The 1943 version that Sarlo cites ends thus: “Lo anterior: escuchado. 1943. he describes . Jacques Derrida discusses de Man’s analysis of the term in Memoires for Paul de Man. The main editions of Fervor de Buenos Aires were published in 1923. meditado.” In the 1964 version (from the Obras completas. 9. “de un modo secreto pero sensible. This is the version from the 1977 Obra poética. In another place. 7. / lo resentí en la Recoleta. speaking other than publicly. Paul de Man discusses the history of this term in Hegel in “Sign and Symbol in Hegel’s Aesthetics” (Aesthetic Ideology 101). and 1974. Just to give some idea how the revisions worked. this no longer “proper” place is designated as simply “el lugar de mi ceniza” (22). and let it be supposed I do not know the difference” (The Letters of Robert Louis Stevenson. . He cites Horacio Jorge Becco’s Jorge Luis Borges: Bibliografía total. he writes. 1973). Only an all-round literary man: a man who talks. upon receiving the Premio de Honor de la Sociedad Argentina de Escritores. 12. Fervor de Buenos Aires prefigures everything that I would do later”. In 1945. cited in Lagmanovich 92. 11. 1923–1973 (Buenos Aires. not one who sings. “I do not set up to be a poet. Franco (341). In his 1969 prologue to the edition that forms part of the complete Obra poética.Notes to Chapter 1 141 6. other than in the agora [Memoires 37]). . prefigura a los otros” (“in a secret but appreciable way prefigures the other [books]”). also in OP 17). 37–39. Excuse this apology. Fervor de Buenos Aires prefigura todo lo que haría después” (“For me. Borges proclaimed that his first book of poetry. . See. “Para mí. Translations are mine. leído. 1). for example. / junto al propio lugar en que han de enterrarme. I want to point out the slight variations between some of the different versions of the poem’s end. This is Derrida’s definition of allegory: a form of representation that “manifests the other (allos) in the open but nocturnal space of the agora” (allegory comes from allos-agorein. meditado. 14. but I don’t like to come before people who have a note of song. the modifier “propio” drops out: “Lo anterior: escuchado. / en el lugar en que han de enterrarme” (20). leído. which is different from the version of the poem that Sarlo uses. / lo resentí en la Recoleta. 10. vol. And in the 1977 and final version. 13. See Lagmanovich (84n) for information about the different editions of Borges’s texts. 8. 1969. cited in OP 12).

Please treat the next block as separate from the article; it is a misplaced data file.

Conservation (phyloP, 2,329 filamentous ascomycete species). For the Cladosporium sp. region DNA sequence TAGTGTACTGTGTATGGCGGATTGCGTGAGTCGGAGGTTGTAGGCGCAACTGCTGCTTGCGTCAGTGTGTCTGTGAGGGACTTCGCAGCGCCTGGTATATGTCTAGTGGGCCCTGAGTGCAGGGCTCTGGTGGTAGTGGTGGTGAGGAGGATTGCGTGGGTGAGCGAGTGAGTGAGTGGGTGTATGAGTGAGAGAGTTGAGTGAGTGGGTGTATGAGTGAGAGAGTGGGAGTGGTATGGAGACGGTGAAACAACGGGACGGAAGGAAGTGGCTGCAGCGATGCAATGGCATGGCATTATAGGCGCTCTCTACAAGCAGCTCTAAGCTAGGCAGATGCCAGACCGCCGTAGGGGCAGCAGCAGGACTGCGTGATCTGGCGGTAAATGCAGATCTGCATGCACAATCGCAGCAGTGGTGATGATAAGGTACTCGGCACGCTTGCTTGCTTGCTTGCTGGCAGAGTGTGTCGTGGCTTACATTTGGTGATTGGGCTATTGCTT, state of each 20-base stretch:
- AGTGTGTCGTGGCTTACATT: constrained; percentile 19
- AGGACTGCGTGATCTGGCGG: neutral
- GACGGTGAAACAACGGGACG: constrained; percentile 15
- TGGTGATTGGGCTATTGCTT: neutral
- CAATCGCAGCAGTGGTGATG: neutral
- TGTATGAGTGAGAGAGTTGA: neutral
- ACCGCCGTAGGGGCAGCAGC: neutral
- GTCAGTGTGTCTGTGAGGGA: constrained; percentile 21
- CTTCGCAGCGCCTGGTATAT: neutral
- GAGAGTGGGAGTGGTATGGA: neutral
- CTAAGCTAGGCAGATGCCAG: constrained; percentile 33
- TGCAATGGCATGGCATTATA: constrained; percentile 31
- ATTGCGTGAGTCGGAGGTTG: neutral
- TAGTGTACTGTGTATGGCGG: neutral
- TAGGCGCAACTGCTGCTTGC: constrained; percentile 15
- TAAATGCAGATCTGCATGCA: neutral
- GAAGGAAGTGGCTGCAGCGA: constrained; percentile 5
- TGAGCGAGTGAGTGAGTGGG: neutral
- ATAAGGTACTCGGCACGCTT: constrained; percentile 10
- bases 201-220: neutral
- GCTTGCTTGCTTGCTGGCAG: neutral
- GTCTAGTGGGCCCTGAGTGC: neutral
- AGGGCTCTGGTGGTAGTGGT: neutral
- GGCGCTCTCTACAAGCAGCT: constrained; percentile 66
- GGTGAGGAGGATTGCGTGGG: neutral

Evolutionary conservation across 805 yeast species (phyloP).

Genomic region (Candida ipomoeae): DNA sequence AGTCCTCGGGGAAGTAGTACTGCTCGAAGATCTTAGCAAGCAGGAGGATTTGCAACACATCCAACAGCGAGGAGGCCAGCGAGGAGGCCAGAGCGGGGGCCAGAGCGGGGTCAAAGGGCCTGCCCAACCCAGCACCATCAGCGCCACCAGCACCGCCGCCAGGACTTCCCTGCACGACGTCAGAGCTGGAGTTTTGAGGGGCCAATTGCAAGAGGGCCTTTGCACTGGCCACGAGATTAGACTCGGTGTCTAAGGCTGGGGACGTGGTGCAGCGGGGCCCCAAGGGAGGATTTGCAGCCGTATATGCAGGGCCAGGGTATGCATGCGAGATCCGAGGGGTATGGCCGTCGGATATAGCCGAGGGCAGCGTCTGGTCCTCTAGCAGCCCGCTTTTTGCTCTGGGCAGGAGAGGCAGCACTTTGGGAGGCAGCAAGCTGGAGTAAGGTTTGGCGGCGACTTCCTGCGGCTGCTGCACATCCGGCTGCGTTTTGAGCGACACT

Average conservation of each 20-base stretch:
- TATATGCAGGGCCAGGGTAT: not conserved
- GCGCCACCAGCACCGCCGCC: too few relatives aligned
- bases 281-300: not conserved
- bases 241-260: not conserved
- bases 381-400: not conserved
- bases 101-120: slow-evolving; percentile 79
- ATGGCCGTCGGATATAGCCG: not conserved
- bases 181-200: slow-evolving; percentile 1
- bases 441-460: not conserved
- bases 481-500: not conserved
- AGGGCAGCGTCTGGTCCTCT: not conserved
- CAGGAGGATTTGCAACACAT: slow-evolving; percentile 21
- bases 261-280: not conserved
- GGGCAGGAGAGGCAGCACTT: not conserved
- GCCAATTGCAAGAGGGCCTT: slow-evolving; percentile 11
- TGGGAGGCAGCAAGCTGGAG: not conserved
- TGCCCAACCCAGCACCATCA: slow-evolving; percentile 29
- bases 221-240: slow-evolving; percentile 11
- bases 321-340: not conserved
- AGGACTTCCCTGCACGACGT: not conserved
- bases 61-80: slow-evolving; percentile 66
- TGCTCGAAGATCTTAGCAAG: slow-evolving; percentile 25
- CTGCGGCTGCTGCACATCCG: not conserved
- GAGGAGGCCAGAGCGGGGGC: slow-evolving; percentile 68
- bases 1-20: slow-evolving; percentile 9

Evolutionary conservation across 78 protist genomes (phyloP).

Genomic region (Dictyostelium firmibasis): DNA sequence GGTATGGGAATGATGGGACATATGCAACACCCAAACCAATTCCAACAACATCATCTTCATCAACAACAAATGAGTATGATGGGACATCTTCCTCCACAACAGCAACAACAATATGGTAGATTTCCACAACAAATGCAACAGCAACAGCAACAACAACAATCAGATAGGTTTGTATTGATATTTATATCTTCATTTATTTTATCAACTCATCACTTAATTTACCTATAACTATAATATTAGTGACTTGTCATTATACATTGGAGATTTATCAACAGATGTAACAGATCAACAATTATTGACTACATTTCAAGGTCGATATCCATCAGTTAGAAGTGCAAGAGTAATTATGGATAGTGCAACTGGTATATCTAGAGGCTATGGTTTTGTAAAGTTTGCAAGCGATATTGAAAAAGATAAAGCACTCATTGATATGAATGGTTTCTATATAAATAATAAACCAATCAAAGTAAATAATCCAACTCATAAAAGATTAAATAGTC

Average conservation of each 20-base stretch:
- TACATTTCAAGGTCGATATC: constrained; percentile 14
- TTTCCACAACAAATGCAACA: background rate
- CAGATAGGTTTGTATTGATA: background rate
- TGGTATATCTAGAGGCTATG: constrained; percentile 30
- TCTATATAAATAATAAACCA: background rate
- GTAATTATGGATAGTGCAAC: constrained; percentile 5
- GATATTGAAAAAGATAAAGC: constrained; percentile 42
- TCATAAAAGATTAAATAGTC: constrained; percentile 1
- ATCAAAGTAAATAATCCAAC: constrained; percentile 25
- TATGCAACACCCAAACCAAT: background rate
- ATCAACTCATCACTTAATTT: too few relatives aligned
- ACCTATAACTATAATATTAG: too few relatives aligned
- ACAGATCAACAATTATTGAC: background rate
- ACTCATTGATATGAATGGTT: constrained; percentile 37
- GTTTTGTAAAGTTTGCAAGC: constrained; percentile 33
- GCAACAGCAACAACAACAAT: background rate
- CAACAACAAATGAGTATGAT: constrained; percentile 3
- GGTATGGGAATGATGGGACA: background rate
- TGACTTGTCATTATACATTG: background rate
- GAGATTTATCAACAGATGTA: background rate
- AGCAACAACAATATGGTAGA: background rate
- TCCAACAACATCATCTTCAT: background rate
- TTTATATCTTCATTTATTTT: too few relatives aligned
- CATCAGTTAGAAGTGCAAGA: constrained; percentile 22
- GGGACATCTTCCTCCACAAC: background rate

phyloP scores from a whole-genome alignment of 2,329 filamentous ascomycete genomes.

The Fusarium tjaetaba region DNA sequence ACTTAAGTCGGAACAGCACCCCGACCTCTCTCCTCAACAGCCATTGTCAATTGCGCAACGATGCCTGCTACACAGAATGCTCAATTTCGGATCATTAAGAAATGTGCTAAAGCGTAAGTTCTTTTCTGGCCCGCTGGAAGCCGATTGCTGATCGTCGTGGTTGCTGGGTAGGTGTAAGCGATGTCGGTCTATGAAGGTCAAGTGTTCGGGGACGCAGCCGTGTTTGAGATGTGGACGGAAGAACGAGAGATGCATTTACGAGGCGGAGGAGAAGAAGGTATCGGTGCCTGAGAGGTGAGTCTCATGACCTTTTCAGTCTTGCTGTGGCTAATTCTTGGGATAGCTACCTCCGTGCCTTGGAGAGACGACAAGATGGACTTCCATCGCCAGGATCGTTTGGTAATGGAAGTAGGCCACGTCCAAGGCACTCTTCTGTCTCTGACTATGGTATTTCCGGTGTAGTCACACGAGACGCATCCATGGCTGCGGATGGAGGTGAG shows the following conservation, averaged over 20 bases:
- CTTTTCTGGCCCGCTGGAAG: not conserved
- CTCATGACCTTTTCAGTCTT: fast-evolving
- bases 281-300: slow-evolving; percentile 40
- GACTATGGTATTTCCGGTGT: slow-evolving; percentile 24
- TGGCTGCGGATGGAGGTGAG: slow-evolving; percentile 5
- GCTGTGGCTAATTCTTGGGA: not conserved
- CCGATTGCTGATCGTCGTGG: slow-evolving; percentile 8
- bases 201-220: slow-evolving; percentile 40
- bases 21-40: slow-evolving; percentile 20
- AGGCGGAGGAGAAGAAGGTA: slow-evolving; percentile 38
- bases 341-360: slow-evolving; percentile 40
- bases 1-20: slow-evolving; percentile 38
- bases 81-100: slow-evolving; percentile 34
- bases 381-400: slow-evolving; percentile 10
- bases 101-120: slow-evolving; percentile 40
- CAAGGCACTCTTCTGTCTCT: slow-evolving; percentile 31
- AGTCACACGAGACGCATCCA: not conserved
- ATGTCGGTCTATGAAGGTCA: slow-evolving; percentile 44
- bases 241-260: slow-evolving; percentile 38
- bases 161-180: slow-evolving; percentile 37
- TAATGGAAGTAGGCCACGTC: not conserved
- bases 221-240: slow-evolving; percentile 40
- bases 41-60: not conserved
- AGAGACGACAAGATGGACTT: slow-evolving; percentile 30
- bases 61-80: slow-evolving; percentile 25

es una a-cronicidad . Enrique Pezzoni makes a similar point in his Lecture 16 (in Enrique Pezzoni). but suggests that Borges’s contact with alterity dissolves in the end into an empty flâneurie (“Flâneuries textuales”. it is an a-chronicity . Huck avoids the straight white line of daylight in his nighttime drift down the river. No entra el cambio” (“the history that he creates is a history without process.” who is parodied and contrasted with the figure of Borges’s own character. Nevertheless. He explains that Borges presents an atemporal. and an anguished orality that multiplies in echoes. one wonders if the opposition of visual representation. 19. This stanza is remarkably similar to the description of Huckleberry Finn on his raft in “Nueva refutación del tiempo” (OI 175).” but then reintroduces history (“la historia se le mete. ahistorical representation of Buenos Aires in this poem and “Sala vacia. 18. and do not include the infinite voices of the past who lacked such prominence or privilege. It would be interesting to do a study of these three rivers in relation to Borges’s theories on time. The resonance with this passage lends itself to a connection to Conrad’s Heart of Darkness. It is true that these voices are of people prominent enough in either personal or national history to be remembered in photographs or in conversation. and imperialism (see chapter 4). sin devenir.” 74–75). without future. . 16. The poetic pride that fills the first half of this poem recalls the character of Carlos Argentino Daneri in “El aleph. 17. however. See chapter 3 herein and the idea of the infame of universal history. only to reveal that they can never be found again. Sylvia Molloy makes this point. The relationship of aura and prehistory is discussed in the Baudelaire essay (I 185). however close it may be” (I 222). space. Benjamin defines aura as a “unique phenomenon of a distance. 20. . which frames the prominent figures of the past in still images.” 74). that the history that Borges introduces to the ahistorical space of the city-sala is incapable of change: “La historia que fabrica es una historia sin proceso. . in which things—such as Kurtz or the heart of imperialism—are found. . as well. but such a project exceeds the parameters of this book. I believe that the explosion of the past in the present has every possibility of introducing change. I do not agree with Pezzoni’s conclusion. also see Signs of Borges).142 Notes to Chapter 1 allegory as the “strange self-portrait of drawing given over to the speech and gaze of the other” (Memoirs of the Blind 3). might not be the beginning of a concern for voices that lie outside of universal accounts of history. . 15. Change does not enter.